“That’s probably where the whole thing got really ugly really quick,” Jim said. “Two fuel cells ruptured and leaked on the farm causing a fuel spill. This is where we got into an argument with our insurance adjuster. I didn’t think we should have to use our hazardous endorsement policy for this because we weren’t responsible.”  
    Workers’ compensation insurance was used to cover the two employees injured in the crash, one of whom had to be airlifted from the farm. Jim said he was told this portion of his insurance would be increasing to the maximum rate as a result.
    “We got a renewal notice from our insurance company, and our premiums went up $2,500 per month, which we believe is due to workman’s comp,” Jim said. “That adds up to $30,000 per year, and we had nothing to do with this incident.”
    The Kroepliens’ insurance policy also included replacement cost on some of their buildings.
    “We ended up OK on this, but be ready for a fight,” Jim said. “Anything attached to your building is considered part of the building and will not be paid separately unless it is line itemized. The security systems in our greenhouses were not line itemed, so we did not receive anything extra for those. Same with the calf pens.”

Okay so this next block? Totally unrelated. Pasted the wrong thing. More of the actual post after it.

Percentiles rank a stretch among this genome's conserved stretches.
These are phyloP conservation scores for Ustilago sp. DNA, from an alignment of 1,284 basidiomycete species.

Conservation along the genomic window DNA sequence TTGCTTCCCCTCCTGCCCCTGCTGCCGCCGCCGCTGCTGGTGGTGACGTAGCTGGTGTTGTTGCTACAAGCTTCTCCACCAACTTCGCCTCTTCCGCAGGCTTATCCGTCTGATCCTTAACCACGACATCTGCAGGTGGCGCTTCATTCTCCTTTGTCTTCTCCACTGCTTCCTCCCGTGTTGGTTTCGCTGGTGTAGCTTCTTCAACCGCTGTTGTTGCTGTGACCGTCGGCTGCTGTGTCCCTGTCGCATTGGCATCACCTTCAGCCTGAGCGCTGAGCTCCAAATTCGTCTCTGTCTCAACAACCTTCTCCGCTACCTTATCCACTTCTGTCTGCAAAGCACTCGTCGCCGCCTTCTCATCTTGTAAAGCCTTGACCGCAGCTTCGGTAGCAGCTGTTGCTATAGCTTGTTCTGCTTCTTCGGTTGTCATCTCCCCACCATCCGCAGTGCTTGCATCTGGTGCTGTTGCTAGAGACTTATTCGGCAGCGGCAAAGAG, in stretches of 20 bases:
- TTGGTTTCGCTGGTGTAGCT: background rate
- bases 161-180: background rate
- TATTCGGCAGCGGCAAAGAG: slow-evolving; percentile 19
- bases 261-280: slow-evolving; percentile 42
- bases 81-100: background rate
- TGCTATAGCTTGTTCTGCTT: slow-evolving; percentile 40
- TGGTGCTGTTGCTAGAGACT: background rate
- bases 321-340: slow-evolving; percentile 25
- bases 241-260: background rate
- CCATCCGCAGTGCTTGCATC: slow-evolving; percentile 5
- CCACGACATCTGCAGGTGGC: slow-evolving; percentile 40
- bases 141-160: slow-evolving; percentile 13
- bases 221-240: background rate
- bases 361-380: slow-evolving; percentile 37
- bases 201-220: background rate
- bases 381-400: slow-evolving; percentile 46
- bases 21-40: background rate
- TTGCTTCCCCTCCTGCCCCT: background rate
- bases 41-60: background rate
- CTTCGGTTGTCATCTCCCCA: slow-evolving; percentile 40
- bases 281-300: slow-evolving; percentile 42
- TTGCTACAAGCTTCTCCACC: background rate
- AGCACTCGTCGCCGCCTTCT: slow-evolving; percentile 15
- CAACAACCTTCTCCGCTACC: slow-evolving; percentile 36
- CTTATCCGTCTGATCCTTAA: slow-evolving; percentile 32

Thirty-three calves died or had to be euthanized the day of the crash. Another 17 calves were shipped within a month due to excess smoke and fuel inhalation. The Kroepliens had lowered cow values on their policy in recent years but not calf values which still carried a value of $500 each. Insurance was only willing to pay $100 per calf.
    For equipment, the Kroepliens have umbrella coverage and rental coverage which was needed for a corn unit that was partially burnt by one of the plane’s fuel tanks.
    “We do have an umbrella policy, and I encourage everyone to have one,” Jim said. “That was probably the least amount of our issues. We also have a rental policy for $25,000.”